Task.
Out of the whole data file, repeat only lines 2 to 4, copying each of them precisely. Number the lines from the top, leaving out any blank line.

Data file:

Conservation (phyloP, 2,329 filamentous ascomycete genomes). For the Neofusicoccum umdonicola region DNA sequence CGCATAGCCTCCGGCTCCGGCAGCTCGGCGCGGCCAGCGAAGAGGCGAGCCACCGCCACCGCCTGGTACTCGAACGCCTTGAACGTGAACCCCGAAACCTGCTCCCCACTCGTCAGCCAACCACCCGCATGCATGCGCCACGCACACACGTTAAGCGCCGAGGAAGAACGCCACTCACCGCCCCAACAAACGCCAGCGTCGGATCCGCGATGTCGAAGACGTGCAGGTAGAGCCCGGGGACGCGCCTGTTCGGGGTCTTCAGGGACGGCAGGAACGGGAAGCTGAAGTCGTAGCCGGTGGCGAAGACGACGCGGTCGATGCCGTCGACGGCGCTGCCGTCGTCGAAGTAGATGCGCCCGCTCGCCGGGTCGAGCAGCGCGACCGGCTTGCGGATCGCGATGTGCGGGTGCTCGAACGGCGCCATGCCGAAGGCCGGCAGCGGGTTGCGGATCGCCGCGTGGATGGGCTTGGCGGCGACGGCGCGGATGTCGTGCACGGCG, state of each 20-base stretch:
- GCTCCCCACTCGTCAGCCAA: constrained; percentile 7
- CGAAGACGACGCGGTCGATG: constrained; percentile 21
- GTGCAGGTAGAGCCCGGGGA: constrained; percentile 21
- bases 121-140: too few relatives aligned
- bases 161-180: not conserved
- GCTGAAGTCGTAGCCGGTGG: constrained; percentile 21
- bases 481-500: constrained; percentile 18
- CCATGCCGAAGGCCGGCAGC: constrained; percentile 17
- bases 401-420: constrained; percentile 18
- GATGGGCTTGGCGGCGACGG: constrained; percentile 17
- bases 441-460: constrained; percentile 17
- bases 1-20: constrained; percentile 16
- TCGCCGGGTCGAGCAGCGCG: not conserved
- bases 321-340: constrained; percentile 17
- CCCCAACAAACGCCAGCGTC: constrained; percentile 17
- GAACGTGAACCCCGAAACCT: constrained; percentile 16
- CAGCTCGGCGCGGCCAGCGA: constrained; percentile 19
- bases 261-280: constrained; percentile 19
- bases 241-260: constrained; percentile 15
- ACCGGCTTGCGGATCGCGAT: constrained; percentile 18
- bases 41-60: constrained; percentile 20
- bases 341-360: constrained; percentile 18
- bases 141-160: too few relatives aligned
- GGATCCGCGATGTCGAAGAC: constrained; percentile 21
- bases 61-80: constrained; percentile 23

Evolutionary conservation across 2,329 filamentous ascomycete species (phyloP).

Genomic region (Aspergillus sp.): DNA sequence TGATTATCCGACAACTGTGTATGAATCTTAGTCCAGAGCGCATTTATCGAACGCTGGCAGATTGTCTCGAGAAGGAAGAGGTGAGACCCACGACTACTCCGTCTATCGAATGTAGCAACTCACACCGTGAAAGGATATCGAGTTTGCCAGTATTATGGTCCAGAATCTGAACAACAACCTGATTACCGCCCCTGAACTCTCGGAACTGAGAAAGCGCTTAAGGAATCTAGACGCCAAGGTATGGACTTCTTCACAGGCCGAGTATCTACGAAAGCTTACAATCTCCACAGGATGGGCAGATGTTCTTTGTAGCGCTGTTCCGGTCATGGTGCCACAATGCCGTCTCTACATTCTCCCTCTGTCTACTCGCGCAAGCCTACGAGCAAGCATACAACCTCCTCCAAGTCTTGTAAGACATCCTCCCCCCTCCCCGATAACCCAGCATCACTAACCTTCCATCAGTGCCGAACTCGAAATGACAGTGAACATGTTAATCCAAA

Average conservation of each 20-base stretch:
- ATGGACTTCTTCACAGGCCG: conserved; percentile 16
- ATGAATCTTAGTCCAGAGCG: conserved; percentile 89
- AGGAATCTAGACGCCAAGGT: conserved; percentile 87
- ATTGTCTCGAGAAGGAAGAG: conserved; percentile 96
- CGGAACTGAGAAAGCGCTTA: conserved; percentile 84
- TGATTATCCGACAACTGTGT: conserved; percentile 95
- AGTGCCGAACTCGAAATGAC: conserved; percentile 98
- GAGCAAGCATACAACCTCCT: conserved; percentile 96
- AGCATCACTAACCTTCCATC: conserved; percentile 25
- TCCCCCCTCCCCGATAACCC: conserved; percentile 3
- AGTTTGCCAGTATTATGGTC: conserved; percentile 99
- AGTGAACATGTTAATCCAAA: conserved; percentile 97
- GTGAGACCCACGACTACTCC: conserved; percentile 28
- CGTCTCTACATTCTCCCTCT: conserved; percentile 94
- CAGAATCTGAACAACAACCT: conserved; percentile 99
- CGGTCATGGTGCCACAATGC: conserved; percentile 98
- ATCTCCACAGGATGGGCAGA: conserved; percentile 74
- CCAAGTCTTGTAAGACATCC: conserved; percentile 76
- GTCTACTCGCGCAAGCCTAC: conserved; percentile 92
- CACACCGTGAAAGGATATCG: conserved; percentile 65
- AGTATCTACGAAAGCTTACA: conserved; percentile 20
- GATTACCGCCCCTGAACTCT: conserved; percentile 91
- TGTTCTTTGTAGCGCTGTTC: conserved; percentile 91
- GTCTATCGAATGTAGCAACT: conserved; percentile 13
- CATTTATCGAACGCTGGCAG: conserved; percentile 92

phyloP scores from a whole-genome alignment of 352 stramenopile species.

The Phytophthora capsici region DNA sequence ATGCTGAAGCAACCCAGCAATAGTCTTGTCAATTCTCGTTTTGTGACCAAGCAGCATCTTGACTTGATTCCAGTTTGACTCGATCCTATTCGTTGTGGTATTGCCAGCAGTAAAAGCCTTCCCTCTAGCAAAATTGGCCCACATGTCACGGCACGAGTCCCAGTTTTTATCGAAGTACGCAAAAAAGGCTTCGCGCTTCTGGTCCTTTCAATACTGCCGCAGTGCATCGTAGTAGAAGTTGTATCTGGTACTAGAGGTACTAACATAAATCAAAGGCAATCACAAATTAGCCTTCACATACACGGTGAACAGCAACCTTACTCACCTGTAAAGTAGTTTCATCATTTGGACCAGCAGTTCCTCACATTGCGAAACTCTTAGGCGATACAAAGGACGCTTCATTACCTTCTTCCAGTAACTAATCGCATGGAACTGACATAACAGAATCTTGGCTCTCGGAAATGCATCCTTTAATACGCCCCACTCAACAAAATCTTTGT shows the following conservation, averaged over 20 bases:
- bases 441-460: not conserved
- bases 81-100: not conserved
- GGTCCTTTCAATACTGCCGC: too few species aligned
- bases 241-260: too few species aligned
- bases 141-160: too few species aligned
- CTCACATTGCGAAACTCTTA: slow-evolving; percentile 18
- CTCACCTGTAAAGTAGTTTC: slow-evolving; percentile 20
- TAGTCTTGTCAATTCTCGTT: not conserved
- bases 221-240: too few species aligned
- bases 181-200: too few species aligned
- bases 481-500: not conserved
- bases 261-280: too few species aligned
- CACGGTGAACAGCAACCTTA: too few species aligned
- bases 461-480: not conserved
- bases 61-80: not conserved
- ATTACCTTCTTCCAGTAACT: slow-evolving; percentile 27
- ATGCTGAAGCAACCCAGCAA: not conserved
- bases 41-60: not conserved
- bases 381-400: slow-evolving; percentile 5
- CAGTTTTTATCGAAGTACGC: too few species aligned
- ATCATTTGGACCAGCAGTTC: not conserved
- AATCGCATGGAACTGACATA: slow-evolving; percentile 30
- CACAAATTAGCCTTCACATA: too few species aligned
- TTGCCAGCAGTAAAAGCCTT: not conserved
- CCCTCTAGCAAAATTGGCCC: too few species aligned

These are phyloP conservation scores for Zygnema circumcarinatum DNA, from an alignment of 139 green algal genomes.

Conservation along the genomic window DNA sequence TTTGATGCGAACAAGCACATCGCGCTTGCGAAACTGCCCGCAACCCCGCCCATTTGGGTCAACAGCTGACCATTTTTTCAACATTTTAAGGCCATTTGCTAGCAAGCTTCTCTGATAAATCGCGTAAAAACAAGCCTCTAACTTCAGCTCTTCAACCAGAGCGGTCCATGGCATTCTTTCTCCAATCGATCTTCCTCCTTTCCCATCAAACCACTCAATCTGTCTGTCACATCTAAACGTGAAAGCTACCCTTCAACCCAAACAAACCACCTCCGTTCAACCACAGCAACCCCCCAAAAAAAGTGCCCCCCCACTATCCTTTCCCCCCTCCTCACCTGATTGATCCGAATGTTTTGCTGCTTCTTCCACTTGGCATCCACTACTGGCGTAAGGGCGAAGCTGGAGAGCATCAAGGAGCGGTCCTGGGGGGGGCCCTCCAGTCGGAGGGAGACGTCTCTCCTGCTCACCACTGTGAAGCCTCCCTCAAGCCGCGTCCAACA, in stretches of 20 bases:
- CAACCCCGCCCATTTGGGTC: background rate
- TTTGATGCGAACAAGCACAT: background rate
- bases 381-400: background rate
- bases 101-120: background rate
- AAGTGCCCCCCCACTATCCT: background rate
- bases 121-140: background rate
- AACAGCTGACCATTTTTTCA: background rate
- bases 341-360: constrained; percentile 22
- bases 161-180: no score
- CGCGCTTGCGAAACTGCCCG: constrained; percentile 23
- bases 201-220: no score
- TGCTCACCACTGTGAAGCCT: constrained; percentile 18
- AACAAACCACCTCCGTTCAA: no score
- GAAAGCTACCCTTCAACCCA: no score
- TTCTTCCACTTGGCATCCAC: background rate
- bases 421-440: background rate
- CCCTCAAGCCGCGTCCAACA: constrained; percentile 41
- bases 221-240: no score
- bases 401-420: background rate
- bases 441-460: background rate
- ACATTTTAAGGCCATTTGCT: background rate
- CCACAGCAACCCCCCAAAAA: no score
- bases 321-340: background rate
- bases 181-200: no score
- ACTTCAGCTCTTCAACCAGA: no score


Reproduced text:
- GCTCCCCACTCGTCAGCCAA: constrained; percentile 7
- CGAAGACGACGCGGTCGATG: constrained; percentile 21
- GTGCAGGTAGAGCCCGGGGA: constrained; percentile 21